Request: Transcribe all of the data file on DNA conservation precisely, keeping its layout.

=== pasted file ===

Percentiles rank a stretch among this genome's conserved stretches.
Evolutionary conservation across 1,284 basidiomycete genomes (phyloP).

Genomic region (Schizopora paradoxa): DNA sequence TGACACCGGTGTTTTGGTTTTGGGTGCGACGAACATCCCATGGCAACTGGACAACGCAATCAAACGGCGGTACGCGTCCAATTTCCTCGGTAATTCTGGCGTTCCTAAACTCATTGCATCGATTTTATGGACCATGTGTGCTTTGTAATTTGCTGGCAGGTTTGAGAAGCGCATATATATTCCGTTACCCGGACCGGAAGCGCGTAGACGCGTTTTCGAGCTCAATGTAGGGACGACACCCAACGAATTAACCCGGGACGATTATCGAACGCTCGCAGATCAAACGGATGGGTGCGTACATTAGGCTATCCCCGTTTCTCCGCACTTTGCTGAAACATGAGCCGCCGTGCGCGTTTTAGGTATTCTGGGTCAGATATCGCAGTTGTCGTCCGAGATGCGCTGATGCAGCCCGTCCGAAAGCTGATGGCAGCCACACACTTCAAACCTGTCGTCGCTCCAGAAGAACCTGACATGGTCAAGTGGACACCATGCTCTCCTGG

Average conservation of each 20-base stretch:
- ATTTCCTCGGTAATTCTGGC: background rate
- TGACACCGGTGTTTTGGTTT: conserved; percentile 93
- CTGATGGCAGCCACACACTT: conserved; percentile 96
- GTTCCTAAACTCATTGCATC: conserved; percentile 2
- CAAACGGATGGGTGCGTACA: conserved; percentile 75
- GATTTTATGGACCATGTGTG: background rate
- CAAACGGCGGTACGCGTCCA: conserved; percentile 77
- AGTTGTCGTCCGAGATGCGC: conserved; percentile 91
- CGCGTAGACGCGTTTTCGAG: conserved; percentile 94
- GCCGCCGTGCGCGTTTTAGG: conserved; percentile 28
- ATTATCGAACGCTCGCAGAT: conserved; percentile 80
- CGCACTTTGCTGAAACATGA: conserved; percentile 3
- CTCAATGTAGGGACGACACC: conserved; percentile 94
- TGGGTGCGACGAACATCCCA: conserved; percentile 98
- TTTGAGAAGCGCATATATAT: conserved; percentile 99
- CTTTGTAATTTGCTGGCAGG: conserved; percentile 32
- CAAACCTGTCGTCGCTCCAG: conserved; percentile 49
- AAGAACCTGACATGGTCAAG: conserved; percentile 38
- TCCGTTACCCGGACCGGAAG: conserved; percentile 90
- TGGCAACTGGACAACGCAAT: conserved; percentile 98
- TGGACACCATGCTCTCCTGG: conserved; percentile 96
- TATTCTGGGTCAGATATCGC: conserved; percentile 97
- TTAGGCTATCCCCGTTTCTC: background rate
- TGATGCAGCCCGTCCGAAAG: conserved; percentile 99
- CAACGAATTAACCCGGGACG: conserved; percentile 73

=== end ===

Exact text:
Percentiles rank a stretch among this genome's conserved stretches.
Evolutionary conservation across 1,284 basidiomycete genomes (phyloP).

Genomic region (Schizopora paradoxa): DNA sequence TGACACCGGTGTTTTGGTTTTGGGTGCGACGAACATCCCATGGCAACTGGACAACGCAATCAAACGGCGGTACGCGTCCAATTTCCTCGGTAATTCTGGCGTTCCTAAACTCATTGCATCGATTTTATGGACCATGTGTGCTTTGTAATTTGCTGGCAGGTTTGAGAAGCGCATATATATTCCGTTACCCGGACCGGAAGCGCGTAGACGCGTTTTCGAGCTCAATGTAGGGACGACACCCAACGAATTAACCCGGGACGATTATCGAACGCTCGCAGATCAAACGGATGGGTGCGTACATTAGGCTATCCCCGTTTCTCCGCACTTTGCTGAAACATGAGCCGCCGTGCGCGTTTTAGGTATTCTGGGTCAGATATCGCAGTTGTCGTCCGAGATGCGCTGATGCAGCCCGTCCGAAAGCTGATGGCAGCCACACACTTCAAACCTGTCGTCGCTCCAGAAGAACCTGACATGGTCAAGTGGACACCATGCTCTCCTGG

Average conservation of each 20-base stretch:
- ATTTCCTCGGTAATTCTGGC: background rate
- TGACACCGGTGTTTTGGTTT: conserved; percentile 93
- CTGATGGCAGCCACACACTT: conserved; percentile 96
- GTTCCTAAACTCATTGCATC: conserved; percentile 2
- CAAACGGATGGGTGCGTACA: conserved; percentile 75
- GATTTTATGGACCATGTGTG: background rate
- CAAACGGCGGTACGCGTCCA: conserved; percentile 77
- AGTTGTCGTCCGAGATGCGC: conserved; percentile 91
- CGCGTAGACGCGTTTTCGAG: conserved; percentile 94
- GCCGCCGTGCGCGTTTTAGG: conserved; percentile 28
- ATTATCGAACGCTCGCAGAT: conserved; percentile 80
- CGCACTTTGCTGAAACATGA: conserved; percentile 3
- CTCAATGTAGGGACGACACC: conserved; percentile 94
- TGGGTGCGACGAACATCCCA: conserved; percentile 98
- TTTGAGAAGCGCATATATAT: conserved; percentile 99
- CTTTGTAATTTGCTGGCAGG: conserved; percentile 32
- CAAACCTGTCGTCGCTCCAG: conserved; percentile 49
- AAGAACCTGACATGGTCAAG: conserved; percentile 38
- TCCGTTACCCGGACCGGAAG: conserved; percentile 90
- TGGCAACTGGACAACGCAAT: conserved; percentile 98
- TGGACACCATGCTCTCCTGG: conserved; percentile 96
- TATTCTGGGTCAGATATCGC: conserved; percentile 97
- TTAGGCTATCCCCGTTTCTC: background rate
- TGATGCAGCCCGTCCGAAAG: conserved; percentile 99
- CAACGAATTAACCCGGGACG: conserved; percentile 73